Electrical transients are a fundamental currency of communication between, and within, all living cells. Dysregulated electrical handling is a hallmark of many diseases including neurological and cardiac diseases. Patch clamp, the gold standard technique for measuring and controlling cellular voltage, has been utilized by neuroscientists and cardiologists with many fantastic successes. Despite the power of the technique, patch clamp is limited by the nature of its technically challenging, slow, and serial experiments. Optical voltage sensing overcomes many limitations of patch clamp. Measurements can be obtained from hundreds of cells in parallel, enabling rapid electrophysiological tests across many conditions including chemical and genetic perturbations. Microbial rhodopsins were shown to be highly sensitive and fast genetically encoded, fluorescent voltage indicators. Combinations of these probes with channelrhodopsin yielded ?optopatch?, a platform for all-optical voltage actuation and sensing, permitting rapid automated single cell electrophysiology. The goal of this proposal is to generate an all-optical platform capable of measuring the contribution of every gene in the human genome to neuronal electrophysiology. This data will be the founding of electromics, the tie between electrophysiology and genetics. The platform will combine lenti-viral knockdown microarray chips, an automated optopatch microscope, human ES-derived neurons, and data processing will enable measurements at the necessary scale. Complete knockdown and expression libraries will be recorded. Electrophysiological perturbations arising from a model of ALS will also be tested on the platform to both (i) understand disease etiology, and (ii) search for protein knockdown targets to ameliorate symptoms. The proposed platform will vastly exceed the throughput of traditional measurements, and will generate revolutionary data for neuroscience. Combined with the burgeoning field of iPS derived disease models, our platform will allow us to investigate electromics in a variety of neurological and neurodegenerative diseases. However, other cell types will be accessible including cardiomyocytes (heart disease), T-cells (auto-immunity), and beta cells (diabetes). The ubiquity of voltage in biology multiplies the value of the instrument. Further studies will extend to any temporally encoded cellular signal including Ca++, transcription factor dynamics, or ATP. Ultimately, I envision a community-wide resource where investigators with interesting cellular models could utilize our platform to discover genetic influences on dynamic signaling.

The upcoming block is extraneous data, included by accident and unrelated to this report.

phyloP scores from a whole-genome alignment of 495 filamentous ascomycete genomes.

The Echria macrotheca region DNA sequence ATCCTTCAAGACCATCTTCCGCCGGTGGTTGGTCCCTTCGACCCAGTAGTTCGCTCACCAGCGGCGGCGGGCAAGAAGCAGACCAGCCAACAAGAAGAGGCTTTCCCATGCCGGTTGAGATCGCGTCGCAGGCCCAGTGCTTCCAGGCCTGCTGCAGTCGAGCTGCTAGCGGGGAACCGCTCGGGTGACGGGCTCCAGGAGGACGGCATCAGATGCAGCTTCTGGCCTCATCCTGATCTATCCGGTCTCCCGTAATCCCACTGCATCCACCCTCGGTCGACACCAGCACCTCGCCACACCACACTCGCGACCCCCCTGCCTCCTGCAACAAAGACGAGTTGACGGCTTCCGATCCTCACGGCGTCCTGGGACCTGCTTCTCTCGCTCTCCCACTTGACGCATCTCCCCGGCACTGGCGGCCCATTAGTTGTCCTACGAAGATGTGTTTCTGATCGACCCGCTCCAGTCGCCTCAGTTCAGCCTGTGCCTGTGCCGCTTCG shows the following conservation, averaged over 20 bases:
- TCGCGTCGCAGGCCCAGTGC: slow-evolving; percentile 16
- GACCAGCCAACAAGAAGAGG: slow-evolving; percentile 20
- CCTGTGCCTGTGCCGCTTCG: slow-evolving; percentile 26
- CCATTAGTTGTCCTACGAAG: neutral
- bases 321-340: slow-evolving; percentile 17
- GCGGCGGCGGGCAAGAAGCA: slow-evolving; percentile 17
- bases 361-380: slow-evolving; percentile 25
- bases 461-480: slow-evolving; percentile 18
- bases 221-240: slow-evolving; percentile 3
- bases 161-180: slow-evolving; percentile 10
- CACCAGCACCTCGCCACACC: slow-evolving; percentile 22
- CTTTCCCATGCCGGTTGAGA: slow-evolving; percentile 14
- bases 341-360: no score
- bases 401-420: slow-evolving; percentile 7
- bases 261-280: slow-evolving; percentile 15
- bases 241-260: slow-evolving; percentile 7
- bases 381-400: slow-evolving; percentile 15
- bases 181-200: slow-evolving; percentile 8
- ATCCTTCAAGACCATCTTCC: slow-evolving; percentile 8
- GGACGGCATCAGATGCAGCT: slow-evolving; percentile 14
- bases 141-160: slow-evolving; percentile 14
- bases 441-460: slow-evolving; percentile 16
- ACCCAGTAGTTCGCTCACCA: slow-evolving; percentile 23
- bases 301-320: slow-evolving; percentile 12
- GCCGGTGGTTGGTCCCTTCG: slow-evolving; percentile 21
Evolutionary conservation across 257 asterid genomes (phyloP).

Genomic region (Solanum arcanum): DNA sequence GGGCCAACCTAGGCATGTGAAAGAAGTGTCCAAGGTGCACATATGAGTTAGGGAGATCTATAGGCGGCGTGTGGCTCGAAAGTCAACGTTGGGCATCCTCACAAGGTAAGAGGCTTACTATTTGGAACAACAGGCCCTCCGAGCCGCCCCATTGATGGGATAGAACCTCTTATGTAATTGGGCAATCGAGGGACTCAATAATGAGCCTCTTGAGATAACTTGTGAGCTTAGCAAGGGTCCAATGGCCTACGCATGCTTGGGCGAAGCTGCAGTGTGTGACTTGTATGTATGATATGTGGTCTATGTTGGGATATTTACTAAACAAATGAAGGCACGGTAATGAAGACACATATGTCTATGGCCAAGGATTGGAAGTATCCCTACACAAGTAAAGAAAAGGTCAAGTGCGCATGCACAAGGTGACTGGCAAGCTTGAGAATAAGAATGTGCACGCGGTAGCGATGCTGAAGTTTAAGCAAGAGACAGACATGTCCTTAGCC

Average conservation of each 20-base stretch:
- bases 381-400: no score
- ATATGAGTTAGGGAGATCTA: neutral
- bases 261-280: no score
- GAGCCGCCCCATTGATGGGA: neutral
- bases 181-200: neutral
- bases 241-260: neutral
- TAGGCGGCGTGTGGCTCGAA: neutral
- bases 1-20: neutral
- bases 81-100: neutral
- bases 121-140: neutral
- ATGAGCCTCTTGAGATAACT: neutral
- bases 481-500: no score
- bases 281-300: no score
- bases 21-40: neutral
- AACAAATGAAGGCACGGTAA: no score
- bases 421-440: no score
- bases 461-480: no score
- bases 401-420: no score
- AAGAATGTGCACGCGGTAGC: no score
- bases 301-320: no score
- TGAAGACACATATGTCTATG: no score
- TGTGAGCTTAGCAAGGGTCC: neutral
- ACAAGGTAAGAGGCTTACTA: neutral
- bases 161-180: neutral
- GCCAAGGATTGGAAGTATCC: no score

Public Health Relevance

Every thought, emotion, sensation, and movement arise from dynamic electrical transients in the brain, which in turn are controlled by the careful expression and organization of hundreds of proteins. Technical limitations have prohibited a complete model of cellular components that generate and modulate neuronal electrical signaling. This project will develop an instrument to quantify the electrophysiologic effect of every gene in the human genome, which will be of enormous benefit to researchers, pharmaceutical development, and clinicians.

Agency
National Institute of Health (NIH)
Institute
National Institute of General Medical Sciences (NIGMS)
Type
NIH Director’s New Innovator Awards (DP2)
Project #
1DP2GM123458-01
Application #
9160664
Study Section
Special Emphasis Panel (ZRG1-MOSS-C (56)R)
Program Officer
Nie, Zhongzhen
Project Start
2016-09-30
Project End
2021-05-31
Budget Start
2016-09-30
Budget End
2021-05-31
Support Year
1
Fiscal Year
2016
Total Cost
$2,310,000
Indirect Cost
$810,000
Name
University of Colorado at Boulder
Department
Type
Schools of Arts and Sciences
DUNS #
007431505
City
Boulder
State
CO
Country
United States
Zip Code
80303
Dodd, Benjamin J T; Kralj, Joel M (2017) Live Cell Imaging Reveals pH Oscillations in Saccharomyces cerevisiae During Metabolic Transitions. Sci Rep 7:13922
Bruni, Giancarlo N; Weekley, R Andrew; Dodd, Benjamin J T et al. (2017) Voltage-gated calcium flux mediates Escherichia coli mechanosensation. Proc Natl Acad Sci U S A 114:9445-9450